The First Days
1. Observe a foal’s attitude. If it is depressed, dopey or does not want to nurse, a veterinarian should be called immediately to evaluate the foal.
2. Watch for signs of swollen, painful joints. This can be a sign of joint ill, a serious infectious condition which should be assessed by a veterinarian.
3. Watch for limb deformities. Newborn foals are often a little over at the knees or down on their fetlocks at birth. These conditions usually correct themselves over the first few days of life. If the legs don't straighten in a few days or if there is any inward or outward (sideways) deviation of the limb, especially at the knee, a veterinarian should be called to evaluate the foal. The earlier limb deviations are treated, the easier they are to correct
4) Imprint Training. There are substantial benefits to
imprint training. Articles are available from several sources. The book
and tape from Robert Miller DVM, "Imprint Training the Foal" it is
Foals of light horse breeds weight only 8-10 % of their mature body weight at birth.. That weight should double in the first three to four months . At the withers, a foal will be 60% of its mature height at birth. In contrast, mature height at the hock is reached by six months of age.
The goal of the breeder is optimal growth (not maximal - foals have a capacity to grow too quickly) at a consistent rate through the first year. It is important to avoid growth spurts and setbacks. Excessive energy intake and too little exercise, as well as an imbalanced ration, can be factors leading to developmental orthopedic disease (DOD or crooked legs).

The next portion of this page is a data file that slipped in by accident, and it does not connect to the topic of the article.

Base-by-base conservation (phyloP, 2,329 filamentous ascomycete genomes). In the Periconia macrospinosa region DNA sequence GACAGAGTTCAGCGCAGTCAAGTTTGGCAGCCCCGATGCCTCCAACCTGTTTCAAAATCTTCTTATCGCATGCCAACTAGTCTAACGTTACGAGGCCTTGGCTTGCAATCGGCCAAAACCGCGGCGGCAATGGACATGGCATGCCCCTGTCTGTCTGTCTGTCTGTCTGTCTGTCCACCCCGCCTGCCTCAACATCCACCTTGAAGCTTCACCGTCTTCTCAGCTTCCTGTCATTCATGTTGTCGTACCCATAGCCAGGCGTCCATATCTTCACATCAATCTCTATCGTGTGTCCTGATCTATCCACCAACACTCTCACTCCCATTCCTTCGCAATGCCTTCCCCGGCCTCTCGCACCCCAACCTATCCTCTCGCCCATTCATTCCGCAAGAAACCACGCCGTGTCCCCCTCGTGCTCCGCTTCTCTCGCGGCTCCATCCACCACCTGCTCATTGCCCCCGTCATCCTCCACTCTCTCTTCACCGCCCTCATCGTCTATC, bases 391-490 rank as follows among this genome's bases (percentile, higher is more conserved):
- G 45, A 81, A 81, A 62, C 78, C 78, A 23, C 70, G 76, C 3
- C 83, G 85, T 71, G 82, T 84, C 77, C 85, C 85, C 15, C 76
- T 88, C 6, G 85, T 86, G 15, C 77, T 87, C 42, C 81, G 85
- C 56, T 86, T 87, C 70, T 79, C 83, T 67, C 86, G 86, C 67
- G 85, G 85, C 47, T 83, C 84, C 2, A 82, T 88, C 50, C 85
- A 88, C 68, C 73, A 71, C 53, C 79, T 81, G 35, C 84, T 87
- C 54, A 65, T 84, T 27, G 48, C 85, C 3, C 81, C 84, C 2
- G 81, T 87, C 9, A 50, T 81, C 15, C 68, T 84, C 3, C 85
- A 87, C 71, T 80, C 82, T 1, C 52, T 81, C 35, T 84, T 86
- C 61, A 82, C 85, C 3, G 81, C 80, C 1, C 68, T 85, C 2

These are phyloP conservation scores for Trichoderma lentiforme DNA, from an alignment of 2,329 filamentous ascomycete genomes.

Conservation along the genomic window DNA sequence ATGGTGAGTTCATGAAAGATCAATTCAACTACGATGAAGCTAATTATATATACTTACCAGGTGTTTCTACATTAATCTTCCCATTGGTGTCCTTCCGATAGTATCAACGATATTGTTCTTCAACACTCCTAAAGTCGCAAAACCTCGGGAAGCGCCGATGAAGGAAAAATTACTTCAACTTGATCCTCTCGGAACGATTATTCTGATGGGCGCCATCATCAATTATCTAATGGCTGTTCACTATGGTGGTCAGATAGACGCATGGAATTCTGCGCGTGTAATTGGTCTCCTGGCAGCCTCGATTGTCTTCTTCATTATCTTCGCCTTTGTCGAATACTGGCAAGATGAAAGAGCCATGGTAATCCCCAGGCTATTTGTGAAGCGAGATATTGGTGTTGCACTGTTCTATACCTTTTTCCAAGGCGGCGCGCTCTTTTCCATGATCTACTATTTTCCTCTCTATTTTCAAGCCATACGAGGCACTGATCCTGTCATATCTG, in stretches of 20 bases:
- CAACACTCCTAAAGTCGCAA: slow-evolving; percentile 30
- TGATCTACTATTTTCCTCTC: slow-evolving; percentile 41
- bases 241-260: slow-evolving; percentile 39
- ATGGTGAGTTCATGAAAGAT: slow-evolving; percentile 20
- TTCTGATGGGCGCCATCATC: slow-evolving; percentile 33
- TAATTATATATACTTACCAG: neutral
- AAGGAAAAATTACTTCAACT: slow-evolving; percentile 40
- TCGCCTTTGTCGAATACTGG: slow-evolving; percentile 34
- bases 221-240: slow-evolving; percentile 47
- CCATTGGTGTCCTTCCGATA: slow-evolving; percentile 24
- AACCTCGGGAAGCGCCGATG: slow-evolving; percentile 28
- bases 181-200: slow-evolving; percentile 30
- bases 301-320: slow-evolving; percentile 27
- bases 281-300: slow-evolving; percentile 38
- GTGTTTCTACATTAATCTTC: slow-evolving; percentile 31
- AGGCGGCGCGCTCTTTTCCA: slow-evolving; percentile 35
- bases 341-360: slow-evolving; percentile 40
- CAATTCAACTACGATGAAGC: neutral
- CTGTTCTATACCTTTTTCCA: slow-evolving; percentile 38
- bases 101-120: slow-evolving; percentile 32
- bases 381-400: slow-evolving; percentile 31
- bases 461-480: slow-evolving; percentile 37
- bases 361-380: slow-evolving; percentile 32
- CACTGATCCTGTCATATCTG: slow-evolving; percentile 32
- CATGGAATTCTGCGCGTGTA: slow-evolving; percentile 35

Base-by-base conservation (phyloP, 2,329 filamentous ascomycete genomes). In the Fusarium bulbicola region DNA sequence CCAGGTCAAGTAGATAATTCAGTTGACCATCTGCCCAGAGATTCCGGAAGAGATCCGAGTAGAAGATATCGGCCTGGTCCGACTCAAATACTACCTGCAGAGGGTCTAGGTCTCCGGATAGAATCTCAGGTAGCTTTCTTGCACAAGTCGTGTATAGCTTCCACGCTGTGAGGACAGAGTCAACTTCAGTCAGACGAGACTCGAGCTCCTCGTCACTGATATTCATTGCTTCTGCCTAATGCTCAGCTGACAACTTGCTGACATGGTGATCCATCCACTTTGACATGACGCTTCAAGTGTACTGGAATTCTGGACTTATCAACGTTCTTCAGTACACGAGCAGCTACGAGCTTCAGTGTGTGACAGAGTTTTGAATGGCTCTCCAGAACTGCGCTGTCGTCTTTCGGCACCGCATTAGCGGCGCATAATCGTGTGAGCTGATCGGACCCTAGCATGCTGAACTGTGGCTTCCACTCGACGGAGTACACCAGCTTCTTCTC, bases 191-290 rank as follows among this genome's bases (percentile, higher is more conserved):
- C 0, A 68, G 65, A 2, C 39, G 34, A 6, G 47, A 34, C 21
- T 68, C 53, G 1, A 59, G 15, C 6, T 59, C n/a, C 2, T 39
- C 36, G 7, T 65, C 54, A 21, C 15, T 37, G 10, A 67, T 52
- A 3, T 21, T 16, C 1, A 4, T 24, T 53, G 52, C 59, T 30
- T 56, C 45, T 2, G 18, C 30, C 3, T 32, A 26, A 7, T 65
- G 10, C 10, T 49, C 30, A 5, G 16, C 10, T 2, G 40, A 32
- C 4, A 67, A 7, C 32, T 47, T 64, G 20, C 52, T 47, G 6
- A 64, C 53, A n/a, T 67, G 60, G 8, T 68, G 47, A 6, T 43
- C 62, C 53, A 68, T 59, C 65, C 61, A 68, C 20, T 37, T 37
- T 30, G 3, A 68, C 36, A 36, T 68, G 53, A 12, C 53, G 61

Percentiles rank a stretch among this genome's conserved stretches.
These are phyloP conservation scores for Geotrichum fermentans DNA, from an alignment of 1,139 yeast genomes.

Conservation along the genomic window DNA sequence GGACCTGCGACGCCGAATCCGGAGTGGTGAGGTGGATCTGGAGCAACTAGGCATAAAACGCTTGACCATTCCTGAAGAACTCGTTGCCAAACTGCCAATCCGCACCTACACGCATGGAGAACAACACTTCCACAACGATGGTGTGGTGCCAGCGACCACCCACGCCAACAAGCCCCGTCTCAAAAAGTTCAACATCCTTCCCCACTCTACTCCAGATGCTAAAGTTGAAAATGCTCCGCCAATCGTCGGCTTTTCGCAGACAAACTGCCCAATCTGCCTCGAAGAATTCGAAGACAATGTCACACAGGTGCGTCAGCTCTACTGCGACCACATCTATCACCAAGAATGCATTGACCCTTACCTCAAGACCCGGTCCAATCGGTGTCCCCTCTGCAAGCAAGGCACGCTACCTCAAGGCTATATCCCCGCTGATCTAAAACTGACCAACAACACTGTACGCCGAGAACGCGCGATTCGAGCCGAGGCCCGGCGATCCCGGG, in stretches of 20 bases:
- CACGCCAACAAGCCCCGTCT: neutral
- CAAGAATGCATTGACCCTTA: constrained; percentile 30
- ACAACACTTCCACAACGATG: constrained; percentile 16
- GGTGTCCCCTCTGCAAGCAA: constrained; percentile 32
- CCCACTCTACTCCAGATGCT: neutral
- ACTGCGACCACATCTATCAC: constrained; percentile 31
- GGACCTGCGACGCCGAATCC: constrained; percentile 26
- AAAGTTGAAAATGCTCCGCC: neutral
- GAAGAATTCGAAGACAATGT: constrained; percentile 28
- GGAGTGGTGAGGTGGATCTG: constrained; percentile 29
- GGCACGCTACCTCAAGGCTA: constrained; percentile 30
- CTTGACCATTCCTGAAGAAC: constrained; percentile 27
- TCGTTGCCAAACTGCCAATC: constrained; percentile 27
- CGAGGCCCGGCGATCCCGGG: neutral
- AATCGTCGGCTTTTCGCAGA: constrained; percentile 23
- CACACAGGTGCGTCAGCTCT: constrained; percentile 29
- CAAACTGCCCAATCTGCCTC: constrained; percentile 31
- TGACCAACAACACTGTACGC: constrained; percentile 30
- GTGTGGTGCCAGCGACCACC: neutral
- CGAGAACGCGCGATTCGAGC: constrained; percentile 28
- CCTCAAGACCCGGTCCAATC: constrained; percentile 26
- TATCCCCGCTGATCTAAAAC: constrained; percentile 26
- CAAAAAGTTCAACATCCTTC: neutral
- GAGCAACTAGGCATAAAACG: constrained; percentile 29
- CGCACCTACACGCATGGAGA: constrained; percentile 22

If the mares fed adequately during pregnancy the foal will have ample supplies of trace minerals stored in their liver. This is important because the mare's milk will not provide the suckling foal with adequate amounts of mineral necessary for proper bone development. Some mares are capable of producing as much as 35-40 lb. of milk/day during peak lactation, while others may produce only 20-25lbs per day, insufficient for optimal growth. It is recommended that foals as young as 15 days of age be provided with a commercial creep feed or, at least, a mineral-vitamin supplement mixed in with salt. Foals have a natural appetite for salt.
Monitor the foal's growth rate on a regular basis. If a livestock or portable scale is not available, track the increasing measurements of the foal's wither height and weight with a yard stick and weight tape. If you don't have a commercial weight tape you can use measurements in cm. Weight(kg) = [girth(cm)xgirth(cm)xlength(cm)] ÷ 8,700. To figure the estimated weight in pounds, simply multiple your answer by 2.2.
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